Everything I do is to empower others to see their own greatness. I believe everyone deserves to have someone special by their side to offer support, guidance, hope and encourage self-empowerment when someone dear to them has died. From this heartfelt space is where I shine, naturally uplifting those grieving a loss.
Through my life’s journey with moments of joy and deep despair I know I am no different than many of your clients or yourself. Now, I define myself by the courage and strength it took me to get to where I am today. Many others saw this in me long before I believed in myself.
I did not start out in this spot. By 2004 my heart had stopped singing and I had lost myself. After 29 years of marriage I started my life over. I truly believe I have been guided to where I am supposed to be.
First receiving a diploma from college as a Social Service Worker, and being a registered member of the Ontario College of Social Workers and Social Service Workers (OCSWSSW) ever since, I kept going to school.
Graduating from the university at the age of 54 in 2010 with a 4-year degree in Thanatology; which is the study of death and loss, I opened my private practice “Healing a Heart’s Loss” as a grief counsellor. I am a Psychotherapist through the Ontario College of Social Workers and Social Service Workers. I also describe myself as a Grief Counsellor; which is a generalized term for supporting grieving individuals.
Throughout my life’s journey I have experience with supporting those with codependency and addiction concerns, abortion, traumas, spirituality, loss of self, child loss, murder, Indigenous and multigenerational losses, suicide loss and much more.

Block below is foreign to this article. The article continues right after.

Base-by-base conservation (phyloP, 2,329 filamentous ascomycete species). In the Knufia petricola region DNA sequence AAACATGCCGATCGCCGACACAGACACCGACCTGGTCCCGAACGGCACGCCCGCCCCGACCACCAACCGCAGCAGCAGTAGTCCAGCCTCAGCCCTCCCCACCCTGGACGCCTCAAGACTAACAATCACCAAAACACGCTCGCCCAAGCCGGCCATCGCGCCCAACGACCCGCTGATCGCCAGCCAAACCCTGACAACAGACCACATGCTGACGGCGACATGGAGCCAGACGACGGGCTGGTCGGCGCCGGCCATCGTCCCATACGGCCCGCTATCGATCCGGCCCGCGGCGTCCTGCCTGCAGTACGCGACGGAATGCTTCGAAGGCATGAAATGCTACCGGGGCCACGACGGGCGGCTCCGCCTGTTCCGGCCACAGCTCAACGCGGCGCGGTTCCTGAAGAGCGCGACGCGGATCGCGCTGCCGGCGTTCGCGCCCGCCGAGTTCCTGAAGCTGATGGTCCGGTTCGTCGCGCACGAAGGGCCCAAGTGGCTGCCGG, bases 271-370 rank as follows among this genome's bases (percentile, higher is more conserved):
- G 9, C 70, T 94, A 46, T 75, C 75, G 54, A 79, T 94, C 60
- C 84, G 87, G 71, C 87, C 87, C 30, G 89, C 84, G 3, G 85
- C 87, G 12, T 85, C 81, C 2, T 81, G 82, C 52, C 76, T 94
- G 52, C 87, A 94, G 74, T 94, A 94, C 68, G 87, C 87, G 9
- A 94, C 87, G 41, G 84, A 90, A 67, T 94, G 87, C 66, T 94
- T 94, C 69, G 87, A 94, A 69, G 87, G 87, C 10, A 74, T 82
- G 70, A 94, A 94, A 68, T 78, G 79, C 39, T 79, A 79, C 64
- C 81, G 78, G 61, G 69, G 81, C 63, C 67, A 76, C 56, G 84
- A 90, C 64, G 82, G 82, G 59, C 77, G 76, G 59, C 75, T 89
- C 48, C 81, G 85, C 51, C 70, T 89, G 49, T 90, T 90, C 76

Life is said to be a journey you go through, not a destination. For myself it is a process of self discovery, and trying to stay in my own lane; not taking on other people’s problems. Being there to care and not carry what is not mine.
I have been told that when talking about death and loss that, “This is were I shine”.
In the past several years while doing counselling and supporting individuals who have had someone die by suicide and noticing the steady increase of those needing supports; I became overwhelmed and frustrated.
Counsellors, teachers, hospital staff and more call me to help them support their clients with grief and loss. What the heck is going on? I asked a few if they had the basic skills to ask questions and listen effectively; to which they responded with YES.
I then asked them what was stopping them from talking about death, grief and loss. The main response I heard was; “I don’t know how to start the conversation and what to say next”.
THAT WAS IT! I HAD A REASON AND AN ANSWER TO WHAT WAS GOING ON.
I now offer programs to empower counselors to confidently support their clients who present with grief and loss scenarios.